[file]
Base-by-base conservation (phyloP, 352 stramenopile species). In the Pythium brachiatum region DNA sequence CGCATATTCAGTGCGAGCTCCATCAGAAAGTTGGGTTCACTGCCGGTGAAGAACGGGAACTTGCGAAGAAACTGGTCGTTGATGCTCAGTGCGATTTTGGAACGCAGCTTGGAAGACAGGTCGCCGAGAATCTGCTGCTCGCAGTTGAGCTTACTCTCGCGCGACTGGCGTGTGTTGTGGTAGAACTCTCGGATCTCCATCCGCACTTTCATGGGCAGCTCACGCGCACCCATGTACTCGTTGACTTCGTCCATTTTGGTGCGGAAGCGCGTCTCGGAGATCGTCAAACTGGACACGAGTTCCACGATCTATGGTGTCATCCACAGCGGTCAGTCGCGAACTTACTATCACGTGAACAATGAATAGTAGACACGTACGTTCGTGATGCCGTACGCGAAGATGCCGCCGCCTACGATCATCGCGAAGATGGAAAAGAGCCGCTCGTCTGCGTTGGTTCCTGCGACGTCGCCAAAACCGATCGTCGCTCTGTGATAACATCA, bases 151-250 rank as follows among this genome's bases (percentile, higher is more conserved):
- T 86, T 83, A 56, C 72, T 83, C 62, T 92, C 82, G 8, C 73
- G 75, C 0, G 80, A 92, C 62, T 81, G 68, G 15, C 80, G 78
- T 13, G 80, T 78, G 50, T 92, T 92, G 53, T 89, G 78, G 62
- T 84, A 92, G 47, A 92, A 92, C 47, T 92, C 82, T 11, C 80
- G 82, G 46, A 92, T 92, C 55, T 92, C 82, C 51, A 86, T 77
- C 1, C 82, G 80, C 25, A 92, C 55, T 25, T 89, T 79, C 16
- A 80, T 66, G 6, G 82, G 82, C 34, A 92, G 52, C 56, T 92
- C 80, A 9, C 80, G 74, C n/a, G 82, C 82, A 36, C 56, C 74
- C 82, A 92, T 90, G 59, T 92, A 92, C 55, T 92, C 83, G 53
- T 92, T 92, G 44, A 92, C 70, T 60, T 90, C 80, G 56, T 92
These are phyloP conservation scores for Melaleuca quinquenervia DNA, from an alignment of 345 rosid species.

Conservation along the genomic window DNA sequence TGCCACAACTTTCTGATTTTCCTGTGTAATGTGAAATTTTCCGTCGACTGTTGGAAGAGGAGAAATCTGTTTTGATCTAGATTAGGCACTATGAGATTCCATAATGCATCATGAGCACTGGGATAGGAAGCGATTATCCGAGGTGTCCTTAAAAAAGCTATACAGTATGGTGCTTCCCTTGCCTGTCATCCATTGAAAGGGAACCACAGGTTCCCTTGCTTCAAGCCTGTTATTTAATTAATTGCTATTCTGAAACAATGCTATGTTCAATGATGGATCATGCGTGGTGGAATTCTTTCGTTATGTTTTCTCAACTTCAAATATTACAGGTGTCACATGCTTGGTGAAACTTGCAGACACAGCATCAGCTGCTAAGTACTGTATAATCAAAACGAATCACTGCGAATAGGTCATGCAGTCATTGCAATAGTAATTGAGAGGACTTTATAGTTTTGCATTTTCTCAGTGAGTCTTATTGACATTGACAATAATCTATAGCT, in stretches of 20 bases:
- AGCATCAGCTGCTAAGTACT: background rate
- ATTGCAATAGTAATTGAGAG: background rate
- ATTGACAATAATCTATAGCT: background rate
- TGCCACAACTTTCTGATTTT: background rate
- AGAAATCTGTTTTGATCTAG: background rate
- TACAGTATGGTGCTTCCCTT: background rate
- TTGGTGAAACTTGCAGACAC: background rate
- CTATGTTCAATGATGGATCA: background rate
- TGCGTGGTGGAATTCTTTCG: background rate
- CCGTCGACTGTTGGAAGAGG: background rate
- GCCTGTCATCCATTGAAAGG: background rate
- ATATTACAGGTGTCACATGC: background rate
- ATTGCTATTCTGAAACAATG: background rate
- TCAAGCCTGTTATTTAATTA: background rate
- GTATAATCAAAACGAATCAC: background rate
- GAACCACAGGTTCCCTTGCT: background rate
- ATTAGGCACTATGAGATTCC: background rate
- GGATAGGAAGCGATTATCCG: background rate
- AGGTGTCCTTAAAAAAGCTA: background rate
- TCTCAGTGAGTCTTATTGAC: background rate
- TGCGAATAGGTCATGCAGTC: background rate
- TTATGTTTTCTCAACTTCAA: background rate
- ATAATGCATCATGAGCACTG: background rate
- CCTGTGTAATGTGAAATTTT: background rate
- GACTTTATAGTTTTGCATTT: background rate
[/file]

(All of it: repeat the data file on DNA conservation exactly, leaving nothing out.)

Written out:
Base-by-base conservation (phyloP, 352 stramenopile species). In the Pythium brachiatum region DNA sequence CGCATATTCAGTGCGAGCTCCATCAGAAAGTTGGGTTCACTGCCGGTGAAGAACGGGAACTTGCGAAGAAACTGGTCGTTGATGCTCAGTGCGATTTTGGAACGCAGCTTGGAAGACAGGTCGCCGAGAATCTGCTGCTCGCAGTTGAGCTTACTCTCGCGCGACTGGCGTGTGTTGTGGTAGAACTCTCGGATCTCCATCCGCACTTTCATGGGCAGCTCACGCGCACCCATGTACTCGTTGACTTCGTCCATTTTGGTGCGGAAGCGCGTCTCGGAGATCGTCAAACTGGACACGAGTTCCACGATCTATGGTGTCATCCACAGCGGTCAGTCGCGAACTTACTATCACGTGAACAATGAATAGTAGACACGTACGTTCGTGATGCCGTACGCGAAGATGCCGCCGCCTACGATCATCGCGAAGATGGAAAAGAGCCGCTCGTCTGCGTTGGTTCCTGCGACGTCGCCAAAACCGATCGTCGCTCTGTGATAACATCA, bases 151-250 rank as follows among this genome's bases (percentile, higher is more conserved):
- T 86, T 83, A 56, C 72, T 83, C 62, T 92, C 82, G 8, C 73
- G 75, C 0, G 80, A 92, C 62, T 81, G 68, G 15, C 80, G 78
- T 13, G 80, T 78, G 50, T 92, T 92, G 53, T 89, G 78, G 62
- T 84, A 92, G 47, A 92, A 92, C 47, T 92, C 82, T 11, C 80
- G 82, G 46, A 92, T 92, C 55, T 92, C 82, C 51, A 86, T 77
- C 1, C 82, G 80, C 25, A 92, C 55, T 25, T 89, T 79, C 16
- A 80, T 66, G 6, G 82, G 82, C 34, A 92, G 52, C 56, T 92
- C 80, A 9, C 80, G 74, C n/a, G 82, C 82, A 36, C 56, C 74
- C 82, A 92, T 90, G 59, T 92, A 92, C 55, T 92, C 83, G 53
- T 92, T 92, G 44, A 92, C 70, T 60, T 90, C 80, G 56, T 92
These are phyloP conservation scores for Melaleuca quinquenervia DNA, from an alignment of 345 rosid species.

Conservation along the genomic window DNA sequence TGCCACAACTTTCTGATTTTCCTGTGTAATGTGAAATTTTCCGTCGACTGTTGGAAGAGGAGAAATCTGTTTTGATCTAGATTAGGCACTATGAGATTCCATAATGCATCATGAGCACTGGGATAGGAAGCGATTATCCGAGGTGTCCTTAAAAAAGCTATACAGTATGGTGCTTCCCTTGCCTGTCATCCATTGAAAGGGAACCACAGGTTCCCTTGCTTCAAGCCTGTTATTTAATTAATTGCTATTCTGAAACAATGCTATGTTCAATGATGGATCATGCGTGGTGGAATTCTTTCGTTATGTTTTCTCAACTTCAAATATTACAGGTGTCACATGCTTGGTGAAACTTGCAGACACAGCATCAGCTGCTAAGTACTGTATAATCAAAACGAATCACTGCGAATAGGTCATGCAGTCATTGCAATAGTAATTGAGAGGACTTTATAGTTTTGCATTTTCTCAGTGAGTCTTATTGACATTGACAATAATCTATAGCT, in stretches of 20 bases:
- AGCATCAGCTGCTAAGTACT: background rate
- ATTGCAATAGTAATTGAGAG: background rate
- ATTGACAATAATCTATAGCT: background rate
- TGCCACAACTTTCTGATTTT: background rate
- AGAAATCTGTTTTGATCTAG: background rate
- TACAGTATGGTGCTTCCCTT: background rate
- TTGGTGAAACTTGCAGACAC: background rate
- CTATGTTCAATGATGGATCA: background rate
- TGCGTGGTGGAATTCTTTCG: background rate
- CCGTCGACTGTTGGAAGAGG: background rate
- GCCTGTCATCCATTGAAAGG: background rate
- ATATTACAGGTGTCACATGC: background rate
- ATTGCTATTCTGAAACAATG: background rate
- TCAAGCCTGTTATTTAATTA: background rate
- GTATAATCAAAACGAATCAC: background rate
- GAACCACAGGTTCCCTTGCT: background rate
- ATTAGGCACTATGAGATTCC: background rate
- GGATAGGAAGCGATTATCCG: background rate
- AGGTGTCCTTAAAAAAGCTA: background rate
- TCTCAGTGAGTCTTATTGAC: background rate
- TGCGAATAGGTCATGCAGTC: background rate
- TTATGTTTTCTCAACTTCAA: background rate
- ATAATGCATCATGAGCACTG: background rate
- CCTGTGTAATGTGAAATTTT: background rate
- GACTTTATAGTTTTGCATTT: background rate